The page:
Advanced materials

The University of Toronto to use AI to develop advanced materials

The Acceleration Consortium will draw on the power of AI, robotics, engineering and chemistry to create so-called “self-driving laboratories” that can help rapidly design next-generation materials.

 

To accelerate the design and discovery of advanced materials using artificial intelligence, the University of Toronto is launching a new global consortium. Advanced materials is believed to revolutionize industries from biomedicine, communication to renewable energy.

The design of advanced materials with superior performance characteristics is seen as vital to driving a range of innovations including clean energy storage, development of sustainable packaging for consumer products, drug discovery, quantum computing and the creation of stronger, lightweight building materials – to name a few applications.

The Acceleration Consortium will draw on the power of AI, robotics, engineering and chemistry to create so-called “self-driving laboratories” that can help rapidly design next-generation materials crucial to making the technologies of the future more affordable and eco-friendlier.

The consortium is led by Alán Aspuru-Guzik, a professor in the departments of chemistry and computer science in the Faculty of Arts & Science, and is a collaboration between academia, industry and government, and comprises top researchers from the university and around the world.

“AI is changing the way we do science,” stated Aspuru-Guzik, director of the Acceleration Consortium, Canada 150 Research Chair in Theoretical Chemistry and Canada CIFAR AI Chair at the Vector Institute for Artificial Intelligence, in a blog on the university’s website.

“The Acceleration Consortium’s self-driving laboratories will revolutionize advanced materials innovation by reducing the time and cost to develop new materials from an average of 20 years and $100 million to as little as one year and $1 million.”

The consortium will build an international network of academic institutions, technology companies and entrepreneurs to lead materials innovation and create a national training program to nurture the next generation of researchers.

Specific initiatives will include workshops, conferences, hackathons, post-doctoral fellowships, a master’s degree program and a laboratory facility to provide training and access to self-driving laboratories for all consortium members.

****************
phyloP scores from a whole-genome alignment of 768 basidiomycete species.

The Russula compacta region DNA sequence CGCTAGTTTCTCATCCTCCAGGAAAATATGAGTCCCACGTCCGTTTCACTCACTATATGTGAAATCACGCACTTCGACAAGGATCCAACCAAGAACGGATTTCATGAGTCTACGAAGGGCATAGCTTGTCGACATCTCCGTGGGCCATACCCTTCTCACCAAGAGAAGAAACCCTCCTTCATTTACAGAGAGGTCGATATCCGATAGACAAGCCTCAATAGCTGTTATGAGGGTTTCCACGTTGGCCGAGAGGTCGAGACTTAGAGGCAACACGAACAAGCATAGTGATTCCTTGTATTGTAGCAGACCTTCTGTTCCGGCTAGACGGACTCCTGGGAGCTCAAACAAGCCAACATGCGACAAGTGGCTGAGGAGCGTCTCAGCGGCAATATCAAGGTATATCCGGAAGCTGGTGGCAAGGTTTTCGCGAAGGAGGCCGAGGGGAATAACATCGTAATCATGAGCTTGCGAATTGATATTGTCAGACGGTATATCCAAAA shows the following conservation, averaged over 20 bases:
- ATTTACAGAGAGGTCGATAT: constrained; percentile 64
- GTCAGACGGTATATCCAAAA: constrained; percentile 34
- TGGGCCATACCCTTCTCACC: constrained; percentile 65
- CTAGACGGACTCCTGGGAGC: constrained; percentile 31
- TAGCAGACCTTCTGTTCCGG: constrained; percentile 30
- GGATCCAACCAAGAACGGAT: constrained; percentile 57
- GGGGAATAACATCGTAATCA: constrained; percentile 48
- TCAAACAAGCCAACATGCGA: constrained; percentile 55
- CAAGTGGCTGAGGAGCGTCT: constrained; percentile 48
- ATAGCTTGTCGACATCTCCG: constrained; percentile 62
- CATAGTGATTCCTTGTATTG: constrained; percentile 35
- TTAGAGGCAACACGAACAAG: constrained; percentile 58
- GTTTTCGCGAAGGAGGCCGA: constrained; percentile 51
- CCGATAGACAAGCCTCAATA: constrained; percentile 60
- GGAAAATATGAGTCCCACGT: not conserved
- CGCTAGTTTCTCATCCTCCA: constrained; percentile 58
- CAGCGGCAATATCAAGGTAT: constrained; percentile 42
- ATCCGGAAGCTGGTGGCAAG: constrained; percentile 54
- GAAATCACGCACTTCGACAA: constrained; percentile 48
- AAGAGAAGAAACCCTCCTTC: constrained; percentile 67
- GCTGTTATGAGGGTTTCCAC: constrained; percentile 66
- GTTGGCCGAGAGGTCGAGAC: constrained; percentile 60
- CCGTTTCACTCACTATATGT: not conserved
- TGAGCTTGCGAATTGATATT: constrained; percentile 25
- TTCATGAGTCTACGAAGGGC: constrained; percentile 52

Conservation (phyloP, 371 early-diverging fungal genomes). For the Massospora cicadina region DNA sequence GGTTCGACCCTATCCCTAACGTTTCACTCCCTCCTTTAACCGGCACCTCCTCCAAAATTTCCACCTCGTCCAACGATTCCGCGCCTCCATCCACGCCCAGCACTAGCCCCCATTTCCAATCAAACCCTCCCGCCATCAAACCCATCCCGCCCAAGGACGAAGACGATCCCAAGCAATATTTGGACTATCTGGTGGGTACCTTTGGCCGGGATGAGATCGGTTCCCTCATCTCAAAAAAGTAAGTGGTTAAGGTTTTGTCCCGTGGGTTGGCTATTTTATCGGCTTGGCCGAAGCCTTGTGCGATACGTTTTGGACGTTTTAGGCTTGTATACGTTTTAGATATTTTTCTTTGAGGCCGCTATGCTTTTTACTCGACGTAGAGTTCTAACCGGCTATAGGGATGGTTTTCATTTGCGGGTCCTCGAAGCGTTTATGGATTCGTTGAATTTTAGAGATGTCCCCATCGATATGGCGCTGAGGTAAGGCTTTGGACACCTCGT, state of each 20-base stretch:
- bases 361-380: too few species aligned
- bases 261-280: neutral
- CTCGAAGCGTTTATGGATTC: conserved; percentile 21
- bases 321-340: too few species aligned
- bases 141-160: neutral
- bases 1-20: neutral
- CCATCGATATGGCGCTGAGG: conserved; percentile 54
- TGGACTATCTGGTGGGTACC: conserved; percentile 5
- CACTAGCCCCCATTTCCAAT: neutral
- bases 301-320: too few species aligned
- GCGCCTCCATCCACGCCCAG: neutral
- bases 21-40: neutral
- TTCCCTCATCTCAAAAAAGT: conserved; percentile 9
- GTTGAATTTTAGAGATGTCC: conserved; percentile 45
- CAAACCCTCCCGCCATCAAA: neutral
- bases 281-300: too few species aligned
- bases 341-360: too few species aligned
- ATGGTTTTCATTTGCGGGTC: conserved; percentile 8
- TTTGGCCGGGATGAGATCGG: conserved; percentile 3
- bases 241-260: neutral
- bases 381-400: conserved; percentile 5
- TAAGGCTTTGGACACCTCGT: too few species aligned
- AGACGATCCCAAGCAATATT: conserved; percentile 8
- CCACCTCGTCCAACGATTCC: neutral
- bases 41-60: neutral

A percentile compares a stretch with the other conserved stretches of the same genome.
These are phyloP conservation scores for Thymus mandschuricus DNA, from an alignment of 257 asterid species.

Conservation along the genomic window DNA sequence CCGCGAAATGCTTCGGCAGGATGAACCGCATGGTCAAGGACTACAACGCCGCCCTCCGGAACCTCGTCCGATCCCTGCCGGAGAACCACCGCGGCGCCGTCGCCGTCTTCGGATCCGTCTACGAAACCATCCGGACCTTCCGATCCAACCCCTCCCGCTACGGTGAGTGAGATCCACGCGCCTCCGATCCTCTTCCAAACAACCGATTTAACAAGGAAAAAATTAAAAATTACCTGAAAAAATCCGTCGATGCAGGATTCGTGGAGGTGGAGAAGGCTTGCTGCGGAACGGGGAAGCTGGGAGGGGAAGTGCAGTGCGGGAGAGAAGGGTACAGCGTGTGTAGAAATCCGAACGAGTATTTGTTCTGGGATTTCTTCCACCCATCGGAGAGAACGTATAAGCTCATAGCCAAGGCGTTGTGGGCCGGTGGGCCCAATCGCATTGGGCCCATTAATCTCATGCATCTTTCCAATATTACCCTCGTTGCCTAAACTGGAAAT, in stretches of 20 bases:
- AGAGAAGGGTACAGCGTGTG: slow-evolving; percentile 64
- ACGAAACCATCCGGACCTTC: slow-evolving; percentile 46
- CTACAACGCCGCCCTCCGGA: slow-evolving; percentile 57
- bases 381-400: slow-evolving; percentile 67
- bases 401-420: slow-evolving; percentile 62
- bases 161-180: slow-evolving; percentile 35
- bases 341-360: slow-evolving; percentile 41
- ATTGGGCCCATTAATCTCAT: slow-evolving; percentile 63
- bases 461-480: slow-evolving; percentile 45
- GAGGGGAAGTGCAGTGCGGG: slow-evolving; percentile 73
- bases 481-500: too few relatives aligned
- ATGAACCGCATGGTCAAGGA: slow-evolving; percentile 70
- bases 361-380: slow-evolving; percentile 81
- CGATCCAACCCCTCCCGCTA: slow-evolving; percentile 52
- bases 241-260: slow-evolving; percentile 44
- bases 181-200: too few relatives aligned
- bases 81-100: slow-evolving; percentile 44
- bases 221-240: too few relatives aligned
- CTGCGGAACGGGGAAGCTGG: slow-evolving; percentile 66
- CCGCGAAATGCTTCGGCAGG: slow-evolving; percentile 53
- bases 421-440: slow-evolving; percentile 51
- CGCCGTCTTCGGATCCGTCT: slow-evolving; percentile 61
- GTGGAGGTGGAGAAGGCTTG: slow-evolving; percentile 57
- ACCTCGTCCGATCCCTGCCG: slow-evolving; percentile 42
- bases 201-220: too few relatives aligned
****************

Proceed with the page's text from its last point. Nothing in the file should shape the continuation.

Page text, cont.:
“Global issues require a global response,” said Christine Allen, U of T’s associate vice-president and vice-provost, strategic initiatives, according to the statement on the blog. “U of T is proud to launch the Acceleration Consortium to drive materials innovation through collaboration between experts across the university and around the world, including government, industry and emerging companies, and our academic peers.”

The Current Acceleration Consortium partners include Chemspeed, the Vector Institute, CIFAR, Creative Destruction Lab, National Research Council of Canada and Natural Resources Canada, among others.

The Acceleration Consortium’s launch follows the Government of Canada’s move to provide nearly $59 million in investments to the National Research Council of Canada and Natural Resources Canada to support the creation of lab space for advanced materials and set up materials acceleration platforms in Mississauga and Hamilton, Ont.

“By creating these new materials, the Acceleration Consortium will help improve the lives of Canadians by addressing challenges in health, climate change, urbanization and economic development,” said Ed Clark, board chair at the Vector Institute and former president and CEO of TD Bank Group.

“The AC’s efforts will also directly support our country’s post-COVID-19 economic recovery by generating commercialization opportunities, onshoring manufacturing, increasing productivity, and even sparking the creation of companies and industries that do not yet exist.”

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